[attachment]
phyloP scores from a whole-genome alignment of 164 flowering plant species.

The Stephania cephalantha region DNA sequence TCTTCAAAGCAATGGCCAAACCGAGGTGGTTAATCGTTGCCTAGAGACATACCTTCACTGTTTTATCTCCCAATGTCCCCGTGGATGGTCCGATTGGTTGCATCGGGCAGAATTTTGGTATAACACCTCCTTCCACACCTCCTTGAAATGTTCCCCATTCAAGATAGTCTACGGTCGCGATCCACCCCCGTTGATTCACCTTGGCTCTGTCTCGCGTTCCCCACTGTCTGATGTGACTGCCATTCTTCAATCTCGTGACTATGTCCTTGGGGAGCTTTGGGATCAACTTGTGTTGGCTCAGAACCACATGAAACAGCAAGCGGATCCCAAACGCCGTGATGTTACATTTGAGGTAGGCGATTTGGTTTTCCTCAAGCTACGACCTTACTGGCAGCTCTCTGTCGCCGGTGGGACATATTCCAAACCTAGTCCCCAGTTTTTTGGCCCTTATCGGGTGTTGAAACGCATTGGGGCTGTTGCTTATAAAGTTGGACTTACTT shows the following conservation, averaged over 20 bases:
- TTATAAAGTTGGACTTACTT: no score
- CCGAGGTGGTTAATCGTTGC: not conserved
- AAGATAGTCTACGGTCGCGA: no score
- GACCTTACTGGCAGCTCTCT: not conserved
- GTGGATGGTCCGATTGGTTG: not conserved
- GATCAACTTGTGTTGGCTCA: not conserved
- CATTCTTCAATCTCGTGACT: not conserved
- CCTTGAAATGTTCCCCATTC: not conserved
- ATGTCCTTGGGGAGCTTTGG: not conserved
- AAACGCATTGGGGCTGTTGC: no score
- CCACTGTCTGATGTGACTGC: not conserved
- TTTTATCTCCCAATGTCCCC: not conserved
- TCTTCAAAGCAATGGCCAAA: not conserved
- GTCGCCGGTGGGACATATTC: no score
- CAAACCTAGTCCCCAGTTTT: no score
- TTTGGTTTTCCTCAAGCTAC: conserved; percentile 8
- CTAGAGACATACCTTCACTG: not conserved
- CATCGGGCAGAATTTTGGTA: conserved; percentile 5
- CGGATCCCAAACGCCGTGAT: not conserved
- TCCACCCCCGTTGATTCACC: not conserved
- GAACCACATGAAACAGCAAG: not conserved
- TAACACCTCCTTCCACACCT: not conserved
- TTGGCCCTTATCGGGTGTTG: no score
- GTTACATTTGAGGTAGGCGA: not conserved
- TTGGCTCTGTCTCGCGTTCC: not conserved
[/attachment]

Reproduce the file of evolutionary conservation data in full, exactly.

phyloP scores from a whole-genome alignment of 164 flowering plant species.

The Stephania cephalantha region DNA sequence TCTTCAAAGCAATGGCCAAACCGAGGTGGTTAATCGTTGCCTAGAGACATACCTTCACTGTTTTATCTCCCAATGTCCCCGTGGATGGTCCGATTGGTTGCATCGGGCAGAATTTTGGTATAACACCTCCTTCCACACCTCCTTGAAATGTTCCCCATTCAAGATAGTCTACGGTCGCGATCCACCCCCGTTGATTCACCTTGGCTCTGTCTCGCGTTCCCCACTGTCTGATGTGACTGCCATTCTTCAATCTCGTGACTATGTCCTTGGGGAGCTTTGGGATCAACTTGTGTTGGCTCAGAACCACATGAAACAGCAAGCGGATCCCAAACGCCGTGATGTTACATTTGAGGTAGGCGATTTGGTTTTCCTCAAGCTACGACCTTACTGGCAGCTCTCTGTCGCCGGTGGGACATATTCCAAACCTAGTCCCCAGTTTTTTGGCCCTTATCGGGTGTTGAAACGCATTGGGGCTGTTGCTTATAAAGTTGGACTTACTT shows the following conservation, averaged over 20 bases:
- TTATAAAGTTGGACTTACTT: no score
- CCGAGGTGGTTAATCGTTGC: not conserved
- AAGATAGTCTACGGTCGCGA: no score
- GACCTTACTGGCAGCTCTCT: not conserved
- GTGGATGGTCCGATTGGTTG: not conserved
- GATCAACTTGTGTTGGCTCA: not conserved
- CATTCTTCAATCTCGTGACT: not conserved
- CCTTGAAATGTTCCCCATTC: not conserved
- ATGTCCTTGGGGAGCTTTGG: not conserved
- AAACGCATTGGGGCTGTTGC: no score
- CCACTGTCTGATGTGACTGC: not conserved
- TTTTATCTCCCAATGTCCCC: not conserved
- TCTTCAAAGCAATGGCCAAA: not conserved
- GTCGCCGGTGGGACATATTC: no score
- CAAACCTAGTCCCCAGTTTT: no score
- TTTGGTTTTCCTCAAGCTAC: conserved; percentile 8
- CTAGAGACATACCTTCACTG: not conserved
- CATCGGGCAGAATTTTGGTA: conserved; percentile 5
- CGGATCCCAAACGCCGTGAT: not conserved
- TCCACCCCCGTTGATTCACC: not conserved
- GAACCACATGAAACAGCAAG: not conserved
- TAACACCTCCTTCCACACCT: not conserved
- TTGGCCCTTATCGGGTGTTG: no score
- GTTACATTTGAGGTAGGCGA: not conserved
- TTGGCTCTGTCTCGCGTTCC: not conserved